In Link Love

In the world of Save. Spend. Splurge.: Fast Fashion is literally killing you

1. Fast ..Poison?

Experts are warning of high levels of toxic chemicals present in cheap clothing, that could seriously affect consumers who wear them. Lead for instance, is ONE of the toxic chemicals found in cheap clothing, and is considered contaminated, and not suitable for wear at home. Now the levels of lead found in fast fashion clothing may not be to the level of someone working commercially who is exposed to lead on their clothing in heavier dosages, but nevertheless – when a clothing is contaminated and you bring it home, does it then contaminate your washing machine? Your other clothes?

Does it even wash out? Then it also seeps into the waterways obviously, and puts the toxic chemicals there from our washing… Apparently just washing your hands doesn’t remove lead residue.

Long story short – stop buying crap from Shein, Zaful, AliBaba and other crap places. If you cannot afford good quality clothing for cheap, there are two great options: Buy higher quality but less (think 1 pair of great jeans, not 15 pairs of crap), or buy secondhand.

2. Oceanique

These fuzzy lobster appliqué slippers are ridiculous and I want them. They are so over the top, fun, and interesting for home wear (I wouldn’t ever wear slippers outside except UGGs…), and I wonder if I can justify buying a pair. They’re too cute. They really have a cute ocean theme going on with their slippers because these are also adorable.

3. $550K in debt

This single father of 5, is determined to have them all go to school, so he took on $550K of debt to send them. I am conflicted about this. On the one hand, I am thinking: Wow, he’s dedicated to really make sure they get an education no matter the cost, seeing how university grads do get more money when they’re out in the real world.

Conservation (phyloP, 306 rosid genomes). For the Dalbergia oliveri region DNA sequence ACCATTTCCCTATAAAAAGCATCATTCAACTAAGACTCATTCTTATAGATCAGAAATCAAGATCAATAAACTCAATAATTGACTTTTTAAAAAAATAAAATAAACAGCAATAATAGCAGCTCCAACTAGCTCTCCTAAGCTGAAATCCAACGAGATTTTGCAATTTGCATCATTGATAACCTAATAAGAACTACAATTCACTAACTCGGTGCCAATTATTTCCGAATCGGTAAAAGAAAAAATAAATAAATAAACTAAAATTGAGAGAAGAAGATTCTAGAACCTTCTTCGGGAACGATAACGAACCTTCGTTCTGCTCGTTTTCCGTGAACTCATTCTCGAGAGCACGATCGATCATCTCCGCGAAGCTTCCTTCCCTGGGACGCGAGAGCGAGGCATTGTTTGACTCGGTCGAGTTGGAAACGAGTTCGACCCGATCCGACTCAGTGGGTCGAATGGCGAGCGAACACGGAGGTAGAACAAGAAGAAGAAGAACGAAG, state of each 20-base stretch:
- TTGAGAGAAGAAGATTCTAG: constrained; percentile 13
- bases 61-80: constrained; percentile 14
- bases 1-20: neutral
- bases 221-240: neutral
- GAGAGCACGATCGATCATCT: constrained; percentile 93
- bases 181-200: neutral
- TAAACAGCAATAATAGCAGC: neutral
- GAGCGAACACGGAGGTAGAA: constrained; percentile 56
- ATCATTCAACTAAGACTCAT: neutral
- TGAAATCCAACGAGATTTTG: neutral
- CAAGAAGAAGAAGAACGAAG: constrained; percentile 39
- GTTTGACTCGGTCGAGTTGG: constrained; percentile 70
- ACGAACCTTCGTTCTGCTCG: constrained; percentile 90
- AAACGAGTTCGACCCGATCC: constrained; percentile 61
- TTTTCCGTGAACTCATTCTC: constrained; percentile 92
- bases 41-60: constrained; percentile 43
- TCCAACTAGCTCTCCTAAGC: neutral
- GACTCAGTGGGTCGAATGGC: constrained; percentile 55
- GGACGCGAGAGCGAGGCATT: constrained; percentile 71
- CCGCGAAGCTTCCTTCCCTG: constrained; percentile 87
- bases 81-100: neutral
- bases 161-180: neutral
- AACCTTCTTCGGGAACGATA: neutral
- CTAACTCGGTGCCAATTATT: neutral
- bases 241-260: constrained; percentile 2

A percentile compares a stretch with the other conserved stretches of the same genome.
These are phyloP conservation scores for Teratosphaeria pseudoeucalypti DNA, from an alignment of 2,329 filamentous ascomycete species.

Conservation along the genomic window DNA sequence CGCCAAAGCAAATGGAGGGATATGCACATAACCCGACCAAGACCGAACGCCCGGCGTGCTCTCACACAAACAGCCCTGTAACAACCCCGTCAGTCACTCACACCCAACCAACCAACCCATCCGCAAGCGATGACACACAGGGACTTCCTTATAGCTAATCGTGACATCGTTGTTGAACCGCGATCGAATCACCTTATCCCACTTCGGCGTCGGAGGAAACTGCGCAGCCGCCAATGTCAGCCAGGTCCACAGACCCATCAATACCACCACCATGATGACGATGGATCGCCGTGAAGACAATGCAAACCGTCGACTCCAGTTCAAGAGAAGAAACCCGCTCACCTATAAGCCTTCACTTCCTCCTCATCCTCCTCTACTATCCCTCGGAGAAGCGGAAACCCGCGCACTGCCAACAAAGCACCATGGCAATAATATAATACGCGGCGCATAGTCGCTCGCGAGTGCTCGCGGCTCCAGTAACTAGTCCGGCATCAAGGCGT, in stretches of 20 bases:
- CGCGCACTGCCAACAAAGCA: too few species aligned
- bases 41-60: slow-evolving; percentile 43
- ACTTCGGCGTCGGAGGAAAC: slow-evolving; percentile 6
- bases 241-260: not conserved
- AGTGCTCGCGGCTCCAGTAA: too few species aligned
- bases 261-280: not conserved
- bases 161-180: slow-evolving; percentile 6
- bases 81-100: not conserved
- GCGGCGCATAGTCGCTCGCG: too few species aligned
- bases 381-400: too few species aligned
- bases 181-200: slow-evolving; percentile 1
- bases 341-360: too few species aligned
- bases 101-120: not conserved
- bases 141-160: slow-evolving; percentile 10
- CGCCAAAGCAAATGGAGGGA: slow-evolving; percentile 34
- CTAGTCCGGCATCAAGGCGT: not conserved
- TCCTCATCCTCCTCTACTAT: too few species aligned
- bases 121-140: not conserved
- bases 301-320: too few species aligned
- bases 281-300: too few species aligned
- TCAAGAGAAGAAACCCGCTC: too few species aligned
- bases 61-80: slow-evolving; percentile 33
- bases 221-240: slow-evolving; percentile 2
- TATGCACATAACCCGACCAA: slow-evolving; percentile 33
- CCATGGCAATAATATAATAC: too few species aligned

On the other hand, I think this bloated tuition is killing everyone. There are those who can afford it comfortably (small percentage), but the majority cannot, and their children are taking on loads of debt that they cannot repay easily, not to mention if you’re in the U.S., you also have medical concerns that could crop up at any time, it’s not like universal healthcare is going to cover you for anything major.

It makes me wonder if sending your kids to school really is worth it, or if they should take on a trade instead. If the degree they are getting won’t make them more than an apprenticeship at an electrician, or Heating, Ventilation and Air Conditioning, then…. is it worth it? Is education just a status thing?

4. Plaque

I recently went to the dentist, and was told to buy a water flosser to help with the plaque. Seeing as I want these visits to be less time consuming and painful in the future, I started looking into Waterpiks, and purchased this Aquarius corded one that comes in a cute colour as well (what? it matters!). The choices are overwhelming. There are just too many options.

I ended up with the Aquarius because the water reservoir was large enough to not have to refill it halfway through flossing (annoying), and you can use different heads for different family members. All the other ones looked too large, or not large enough, and there was a smaller travel-sized one called the Sidekick, but it would have been too small for home use, but great if you are on the road often.

I also took a corded one rather than a cordless one because the battery and motor would be in the unit itself, rather than in the device you are holding, which adds weight and awkward bulkiness. I also think the motor in the unit makes more sense than in the device as you are more prone to breakage in a cordless option (in my unsophisticated opinion). But if you prefer cordless, this Waterpick Cordless is the best as it has a rechargeable battery, as the other ones take AA batteries.